Java Performance Tuning | Learn to Apply Java Performance Tuning Practices to Your application

Java Performance Tuning Course Description

The Java Performance Tuning training workshop examines the philosophies, tools, & processes to successfully tune a Java application. Assuming most students have not experimented with performance tuning, the course begins with an introduction of performance tuning, exploring what is and is not considered performance tuning. 

The general performance tuning discussion is made relevant through the examination of the Java platform and the Java Virtual Machine architecture. With the appropriate foundation laid, the course examines common tuning tools and their applications. The meat of the course is found in the performance tuning process discussion and is made practical through a hands-on examination of general tuning best practices and heap tuning.

Java Performance Tuning Course Learning Outcomes

  • Understand the performance tuning process
  • Establish performance characteristics and measurement strategies
  • Identify and determine potential causes for hot spots, areas of latency, and bottlenecks in your application
  • Design a performance tuning strategy for your application based on identified underperforming and established characteristics
  • Work with common tuning tools such as profilers, pstat, top, visual vm, etc.
  • Tune the JVM, including GC algorithms, memory profiles, etc.

Java Performance Tuning Training - Suggested Audience

This Java Performance Tuning course is aimed at programmers & administrators looking to increase their skills in fine tuning Java applications. Suggested attendees based on our past programs are:
  • System administrator
  • Software developer
  • Java developer
  • Java EE Developers
  • Architect
  • Java Developers
  • Support Engineer
  • Technical Consultant
  • IT professionals

Java Performance Tuning Training Duration

  • Open-House F2F (Public): 5 days
  • In-House F2F (Private): 5 days, for commercials please send us an email with group size to

Java Performance Tuning Training Course - Prerequisites

  • Experience & basic understanding of object-oriented programming techniques & Java programming is required.

This Java Performance Tuning training course outline includes:

1. Introduction to Performance Tuning
  • Background on tuning
  • Why do we need to tune
  • What are symptoms of a system that needs tuning
  • What outcomes should I expect

2. Java Virtual Machine Architecture
  • Overview of Java as a platform
  • Java Virtual Machine Architecture
  • Key Components of the Java Virtual Machine
  • Byte-code verifiers, class loaders, and security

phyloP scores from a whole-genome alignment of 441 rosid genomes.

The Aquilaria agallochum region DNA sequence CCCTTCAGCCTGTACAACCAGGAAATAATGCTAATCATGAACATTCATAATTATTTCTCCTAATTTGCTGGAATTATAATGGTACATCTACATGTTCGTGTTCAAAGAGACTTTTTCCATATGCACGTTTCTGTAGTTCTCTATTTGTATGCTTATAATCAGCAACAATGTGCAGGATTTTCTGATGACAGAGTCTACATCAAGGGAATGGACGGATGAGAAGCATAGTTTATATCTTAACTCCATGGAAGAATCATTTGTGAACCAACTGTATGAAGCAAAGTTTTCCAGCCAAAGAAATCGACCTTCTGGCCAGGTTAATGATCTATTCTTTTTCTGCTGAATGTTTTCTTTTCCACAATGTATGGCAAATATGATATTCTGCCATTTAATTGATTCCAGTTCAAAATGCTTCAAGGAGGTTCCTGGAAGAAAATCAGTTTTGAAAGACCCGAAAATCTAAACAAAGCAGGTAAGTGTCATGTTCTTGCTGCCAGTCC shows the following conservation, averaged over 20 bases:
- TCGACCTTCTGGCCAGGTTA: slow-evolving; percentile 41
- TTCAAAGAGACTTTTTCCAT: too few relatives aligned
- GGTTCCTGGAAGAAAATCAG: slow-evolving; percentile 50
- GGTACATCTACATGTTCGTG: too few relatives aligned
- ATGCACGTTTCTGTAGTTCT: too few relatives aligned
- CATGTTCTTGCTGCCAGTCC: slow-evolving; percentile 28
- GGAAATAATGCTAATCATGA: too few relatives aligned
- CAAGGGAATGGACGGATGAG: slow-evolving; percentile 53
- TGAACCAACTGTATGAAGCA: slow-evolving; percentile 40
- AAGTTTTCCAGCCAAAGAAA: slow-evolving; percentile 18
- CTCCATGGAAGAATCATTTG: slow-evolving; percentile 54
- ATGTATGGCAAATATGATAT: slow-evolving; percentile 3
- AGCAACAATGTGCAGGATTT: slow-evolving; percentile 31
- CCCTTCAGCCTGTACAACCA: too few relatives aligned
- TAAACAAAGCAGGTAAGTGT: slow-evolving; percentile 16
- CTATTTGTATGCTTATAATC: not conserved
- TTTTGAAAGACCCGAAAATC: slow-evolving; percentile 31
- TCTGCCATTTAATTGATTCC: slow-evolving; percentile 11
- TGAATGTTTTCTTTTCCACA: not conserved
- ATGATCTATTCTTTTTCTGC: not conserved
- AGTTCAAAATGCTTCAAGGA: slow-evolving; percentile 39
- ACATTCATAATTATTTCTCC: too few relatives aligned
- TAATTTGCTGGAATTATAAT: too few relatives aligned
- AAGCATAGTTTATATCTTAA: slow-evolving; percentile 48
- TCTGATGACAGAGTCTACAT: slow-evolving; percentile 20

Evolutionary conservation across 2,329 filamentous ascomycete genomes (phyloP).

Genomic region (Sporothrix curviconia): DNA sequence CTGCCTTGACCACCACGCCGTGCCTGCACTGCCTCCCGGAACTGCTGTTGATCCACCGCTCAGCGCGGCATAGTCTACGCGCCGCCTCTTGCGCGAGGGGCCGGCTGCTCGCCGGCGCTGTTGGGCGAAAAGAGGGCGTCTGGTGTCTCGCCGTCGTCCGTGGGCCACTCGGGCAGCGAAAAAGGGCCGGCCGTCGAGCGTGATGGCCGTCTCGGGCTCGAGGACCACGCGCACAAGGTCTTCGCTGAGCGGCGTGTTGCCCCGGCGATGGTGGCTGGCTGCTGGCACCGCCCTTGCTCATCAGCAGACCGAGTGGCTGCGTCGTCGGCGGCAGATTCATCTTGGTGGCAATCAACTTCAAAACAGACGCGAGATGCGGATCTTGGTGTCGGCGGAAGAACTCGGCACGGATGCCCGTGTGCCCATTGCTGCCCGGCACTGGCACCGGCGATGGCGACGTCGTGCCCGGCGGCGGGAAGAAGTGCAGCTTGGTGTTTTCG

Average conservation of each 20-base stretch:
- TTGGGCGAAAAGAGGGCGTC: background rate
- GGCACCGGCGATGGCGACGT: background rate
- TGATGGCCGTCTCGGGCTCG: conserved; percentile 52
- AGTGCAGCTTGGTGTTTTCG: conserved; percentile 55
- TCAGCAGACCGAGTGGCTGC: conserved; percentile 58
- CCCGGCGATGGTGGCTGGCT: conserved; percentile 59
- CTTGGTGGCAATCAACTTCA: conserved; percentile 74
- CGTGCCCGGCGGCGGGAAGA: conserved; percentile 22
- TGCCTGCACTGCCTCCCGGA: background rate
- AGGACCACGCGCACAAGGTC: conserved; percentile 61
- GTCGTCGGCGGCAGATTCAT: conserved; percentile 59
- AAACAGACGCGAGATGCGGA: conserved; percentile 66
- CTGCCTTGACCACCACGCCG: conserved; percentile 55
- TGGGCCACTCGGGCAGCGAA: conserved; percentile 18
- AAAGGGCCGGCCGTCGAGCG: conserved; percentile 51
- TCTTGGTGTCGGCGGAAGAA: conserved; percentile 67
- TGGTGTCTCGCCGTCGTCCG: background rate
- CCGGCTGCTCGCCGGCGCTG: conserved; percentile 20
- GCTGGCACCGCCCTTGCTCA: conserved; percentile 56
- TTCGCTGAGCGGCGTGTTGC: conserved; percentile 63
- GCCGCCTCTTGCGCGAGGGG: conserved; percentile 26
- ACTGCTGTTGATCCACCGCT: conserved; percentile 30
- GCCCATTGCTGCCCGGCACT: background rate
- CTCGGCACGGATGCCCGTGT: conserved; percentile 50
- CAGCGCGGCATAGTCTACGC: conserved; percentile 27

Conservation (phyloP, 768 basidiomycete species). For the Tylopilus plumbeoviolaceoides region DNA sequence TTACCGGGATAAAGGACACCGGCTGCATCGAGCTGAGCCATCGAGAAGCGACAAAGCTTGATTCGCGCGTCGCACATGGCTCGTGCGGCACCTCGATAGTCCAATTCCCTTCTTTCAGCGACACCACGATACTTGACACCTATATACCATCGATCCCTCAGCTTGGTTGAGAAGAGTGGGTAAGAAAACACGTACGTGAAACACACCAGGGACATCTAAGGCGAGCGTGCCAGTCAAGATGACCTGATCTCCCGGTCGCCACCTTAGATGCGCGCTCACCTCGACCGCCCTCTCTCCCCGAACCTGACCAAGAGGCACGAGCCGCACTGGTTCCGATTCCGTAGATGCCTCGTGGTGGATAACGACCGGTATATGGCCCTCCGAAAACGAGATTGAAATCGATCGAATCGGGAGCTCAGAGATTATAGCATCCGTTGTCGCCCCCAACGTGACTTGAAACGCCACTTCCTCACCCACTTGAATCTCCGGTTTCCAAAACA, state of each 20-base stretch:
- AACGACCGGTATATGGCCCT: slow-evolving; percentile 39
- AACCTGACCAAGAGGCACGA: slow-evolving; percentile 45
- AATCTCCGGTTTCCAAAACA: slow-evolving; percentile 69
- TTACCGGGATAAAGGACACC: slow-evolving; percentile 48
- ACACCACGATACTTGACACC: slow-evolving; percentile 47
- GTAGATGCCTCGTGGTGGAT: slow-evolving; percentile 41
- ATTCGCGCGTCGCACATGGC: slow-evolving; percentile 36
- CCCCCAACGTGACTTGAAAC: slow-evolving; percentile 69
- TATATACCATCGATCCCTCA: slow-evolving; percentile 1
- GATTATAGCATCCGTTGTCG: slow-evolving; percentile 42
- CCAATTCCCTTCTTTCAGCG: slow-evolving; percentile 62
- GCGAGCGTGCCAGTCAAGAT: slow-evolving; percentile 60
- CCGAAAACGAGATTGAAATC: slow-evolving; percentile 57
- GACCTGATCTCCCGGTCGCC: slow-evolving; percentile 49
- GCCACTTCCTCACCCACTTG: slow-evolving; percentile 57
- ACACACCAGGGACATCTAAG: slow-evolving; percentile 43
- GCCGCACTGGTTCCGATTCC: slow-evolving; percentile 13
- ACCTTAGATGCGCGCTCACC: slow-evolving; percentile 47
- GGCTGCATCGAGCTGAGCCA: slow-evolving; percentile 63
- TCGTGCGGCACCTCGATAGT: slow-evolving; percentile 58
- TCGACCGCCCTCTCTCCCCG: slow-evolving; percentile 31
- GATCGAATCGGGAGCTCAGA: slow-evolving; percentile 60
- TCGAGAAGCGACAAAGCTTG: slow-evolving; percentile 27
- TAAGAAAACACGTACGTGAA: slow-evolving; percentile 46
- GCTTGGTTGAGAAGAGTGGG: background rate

• Memory heaps and stacks
  • Garbage collection

3. Java Tuning Tools
  • Basic tools
  • Timing tools
  • Load Testing Tools and Techniques
  • JVM Profiling Tools (Profilers)
  • Memory Management and Monitoring
  • Operating System and Network Monitoring tools

4. Java Tuning Process
  • Java Runtime Environment and System constraints
  • Calculating & Measuring JVM / JRE overheads
  • Identifying “startup” components of JVM / JRE
  • Calculating and Measuring Hardware and OS Constraints

5. Performance planning
  • Defining performance specifications, variations, and objectives
  • Defining and Capturing a benchmark (a baseline)
  • Tuning from the benchmark to the objectives
  • Measuring improvements with Profiling and Monitoring tools

6. Fundamentals of Garbage Collection and Heap Tuning
  • Understanding JVM memory and lifecycles
  • Following an object through a lifecycle
  • GC algorithms: Which one, when – tuning GC algorithms
  • JVM Command line switches
  • Measuring improvements

7. Tuning Best Practices
  • Overview of the tuning methodology
  • Understanding the 80/20 rule
  • Can you be smarter than the JIT?
  • Getting big gains quick
  • Understanding the overhead of Logging, Exceptions, Strings, and IO

8. Tuning Java EE Applications
  • Review of Java EE and Java EE Application Server platforms
  • Identifying and tuning common bottlenecks in Java EE applications
  • Identifying and tuning resource pools, external resources, and dependencies

9. Best practices relating to EE tuning
Keny White


Keny White is Professor of the Department of Computer Science at Boston University, where he has been since 2004. He also currently serves as Chief Scientist of Guavus, Inc. During 2003-2004 he was a Visiting Associate Professor at the Laboratoire d'Infomatique de Paris VI (LIP6). He received a B.S. from Cornell University in 1992, and an M.S. from the State University of New York at Buffalo.


After working as a software developer and contractor for over 8 years for a whole bunch of companies including ABX, Proit, SACC and AT&T in the US, He decided to work full-time as a private software trainer. He received his Ph.D. in Computer Science from the University of Rochester in 2001. "What I teach varies from beginner to advanced and from what I have seen, anybody can learn and grow from my courses".


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